4. Commissioner's Discretionary Fund will continue at $10 million per year, with cap of $3 million per Club per year.
5. Provision requiring revenue sharing recipients to spend receipts to improve on-field performance retained with modifications.

Competitive Balance Tax
1. Competitive Balance Tax structure from 2002 agreement is continued.
2. Rates will continue at 22 ? % for Clubs over the threshold the first time, 30% for Clubs over the threshold the second time and 40% for Clubs over threshold the third time.
3. Clubs that paid 40% in 2006 will face 40% rate in 2007.
4. Thresholds reset to $148 million in 2007, $155 million in 2008, $162 million in 2009, $170 million in 2010 and $178 million in 2011.

The Debt Service Rule
1. The Debt Service Rule from 2002 agreement retained with modifications.

Amateur Draft
1. Clubs that fail to sign first or second round draft pick will receive the same pick in the subsequent draft as compensation. Club that fails to sign a third round pick will receive a sandwich pick between rounds three and four in the subsequent draft as compensation.
2. Period of time before a Player must be protected from the Rule 5 Draft is changed from three or four years from first minor league season to four or five years from year of signing.
3. Signing deadline of August 15 for draft picks other than college seniors.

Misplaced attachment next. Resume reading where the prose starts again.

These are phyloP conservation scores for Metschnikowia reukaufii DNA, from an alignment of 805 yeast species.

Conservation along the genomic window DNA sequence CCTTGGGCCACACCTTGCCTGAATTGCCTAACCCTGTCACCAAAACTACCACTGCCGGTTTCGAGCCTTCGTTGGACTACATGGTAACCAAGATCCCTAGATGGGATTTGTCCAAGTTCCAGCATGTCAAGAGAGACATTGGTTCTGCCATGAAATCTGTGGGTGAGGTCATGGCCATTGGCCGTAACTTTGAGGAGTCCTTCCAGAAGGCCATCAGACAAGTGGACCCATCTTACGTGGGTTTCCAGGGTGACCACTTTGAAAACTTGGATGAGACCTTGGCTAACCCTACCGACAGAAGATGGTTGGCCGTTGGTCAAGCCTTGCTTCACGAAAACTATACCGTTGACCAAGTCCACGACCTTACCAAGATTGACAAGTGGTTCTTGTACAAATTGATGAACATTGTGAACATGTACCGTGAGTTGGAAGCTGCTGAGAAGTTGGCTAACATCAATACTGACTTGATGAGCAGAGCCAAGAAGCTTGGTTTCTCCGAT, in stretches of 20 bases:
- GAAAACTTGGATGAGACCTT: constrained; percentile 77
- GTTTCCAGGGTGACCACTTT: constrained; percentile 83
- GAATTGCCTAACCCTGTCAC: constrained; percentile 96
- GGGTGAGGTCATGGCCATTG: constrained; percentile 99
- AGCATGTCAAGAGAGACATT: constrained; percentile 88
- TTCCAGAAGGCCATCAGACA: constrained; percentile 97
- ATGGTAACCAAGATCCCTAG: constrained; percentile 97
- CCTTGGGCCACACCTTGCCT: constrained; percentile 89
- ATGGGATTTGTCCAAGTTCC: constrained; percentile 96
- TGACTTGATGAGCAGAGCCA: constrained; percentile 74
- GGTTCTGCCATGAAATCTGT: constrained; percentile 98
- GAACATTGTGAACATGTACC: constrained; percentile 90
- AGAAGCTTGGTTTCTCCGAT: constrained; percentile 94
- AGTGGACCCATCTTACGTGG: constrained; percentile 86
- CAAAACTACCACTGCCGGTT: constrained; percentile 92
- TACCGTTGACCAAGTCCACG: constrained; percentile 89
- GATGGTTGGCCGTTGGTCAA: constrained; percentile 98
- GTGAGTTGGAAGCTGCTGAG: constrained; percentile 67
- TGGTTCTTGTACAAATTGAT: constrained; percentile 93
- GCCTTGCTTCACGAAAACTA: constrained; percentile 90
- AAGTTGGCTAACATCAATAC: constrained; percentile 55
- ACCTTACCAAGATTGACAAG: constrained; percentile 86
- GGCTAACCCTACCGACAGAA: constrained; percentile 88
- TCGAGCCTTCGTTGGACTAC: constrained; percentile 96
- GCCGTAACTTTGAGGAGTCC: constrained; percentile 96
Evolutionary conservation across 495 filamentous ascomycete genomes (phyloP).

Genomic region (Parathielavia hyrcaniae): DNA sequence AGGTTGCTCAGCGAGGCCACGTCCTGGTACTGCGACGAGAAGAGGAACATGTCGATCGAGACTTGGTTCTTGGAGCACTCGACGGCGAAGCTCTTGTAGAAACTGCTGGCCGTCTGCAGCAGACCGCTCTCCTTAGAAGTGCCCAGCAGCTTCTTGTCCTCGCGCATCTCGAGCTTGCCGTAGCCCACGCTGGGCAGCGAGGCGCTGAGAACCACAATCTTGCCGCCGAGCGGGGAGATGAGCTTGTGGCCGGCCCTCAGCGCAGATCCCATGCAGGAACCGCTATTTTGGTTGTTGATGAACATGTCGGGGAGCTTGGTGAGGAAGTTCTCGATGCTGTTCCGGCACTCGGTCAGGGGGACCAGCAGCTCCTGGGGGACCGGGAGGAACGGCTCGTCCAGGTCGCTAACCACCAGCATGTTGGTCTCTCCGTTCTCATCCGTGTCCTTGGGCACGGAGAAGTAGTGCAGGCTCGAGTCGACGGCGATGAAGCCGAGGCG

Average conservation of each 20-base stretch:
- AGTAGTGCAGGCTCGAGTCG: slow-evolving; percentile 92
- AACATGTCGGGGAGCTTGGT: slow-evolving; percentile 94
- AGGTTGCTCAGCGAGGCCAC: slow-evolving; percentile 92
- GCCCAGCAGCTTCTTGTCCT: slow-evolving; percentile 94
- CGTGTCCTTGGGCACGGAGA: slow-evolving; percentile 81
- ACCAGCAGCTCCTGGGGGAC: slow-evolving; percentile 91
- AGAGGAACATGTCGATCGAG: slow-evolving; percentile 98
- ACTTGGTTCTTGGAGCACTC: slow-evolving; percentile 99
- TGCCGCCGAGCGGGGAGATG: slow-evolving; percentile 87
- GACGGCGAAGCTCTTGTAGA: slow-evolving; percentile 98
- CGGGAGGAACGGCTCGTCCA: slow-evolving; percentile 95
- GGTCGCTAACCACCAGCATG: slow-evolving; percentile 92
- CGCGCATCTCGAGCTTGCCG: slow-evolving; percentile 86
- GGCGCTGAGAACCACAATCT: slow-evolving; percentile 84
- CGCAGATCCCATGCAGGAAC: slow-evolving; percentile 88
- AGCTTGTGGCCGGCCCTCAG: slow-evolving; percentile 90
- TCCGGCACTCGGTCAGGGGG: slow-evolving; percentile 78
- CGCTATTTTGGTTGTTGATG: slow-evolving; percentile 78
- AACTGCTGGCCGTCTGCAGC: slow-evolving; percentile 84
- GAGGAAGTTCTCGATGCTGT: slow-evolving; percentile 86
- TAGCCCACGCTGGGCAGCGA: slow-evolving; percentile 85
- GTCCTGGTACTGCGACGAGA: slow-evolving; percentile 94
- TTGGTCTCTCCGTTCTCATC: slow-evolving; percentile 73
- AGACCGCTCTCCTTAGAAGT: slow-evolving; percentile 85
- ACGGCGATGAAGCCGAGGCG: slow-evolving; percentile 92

Draft Choice Compensation
1. Type C free agents eliminated in 2006.
2. Also in 2006, compensation for type B players becomes indirect (sandwich pick) as opposed to direct compensation from signing Club.
3. Effective 2007, Type A players limited to top 20 percent of each position (down from 30 percent) and Type B players become 21 percent - 40 percent at each position (rather than 31 percent - 50 percent).
4. Salary arbitration offer and acceptance dates move to December 1 and December 7.

Benefit Plan
1. Players Benefit Plan continued with maximum allowable benefit under IRS rules.
2. $154.5 million average annual contribution.
3. Improved benefits for some retired players.

Minimum Salary
1. Major League: $380,000 in 2007, $390,000 in 2008 and $400,000 in 2009, COLA in 2011.
2. Minor League: $60,000 in 2007, $62,500 in 2008, $65,000 in 2009.
3. New minimum for first time roster players of 50% of minor league minimum.
4. Maximum cut rule applicable to split contracts reduced to 60% from 80%.

Free Agency
1. Eliminate December 7, December 19, January 8 and May 1 deadlines for free agents.
2. Tender Date - December 12
3. Eliminate right to demand a trade for all new multi-year contracts.

1. Home-field advantage in World Series to League that wins the All-Star Game.
2. Drug program continues.
3. Settlement of 40 plus grievances and disputes.
4. No contraction during term of agreement.

* * * *

Update [2006-10-24 23:16:52 by Basil]: Well, I hope that was sufficiently boring. How does all this affect the Nats?

In other news, Terry Pendleton was the latest to give the Nats the big dis. Either someone in the FO has bad BO, or Stan Kasten's vaunted brisket is losing its pep. Whatever the case, we're widdling our choices down to Tony Pena and Ossie Bluege---and ol' Ossie's gone and, you know, gotten himself dead. For two decades now.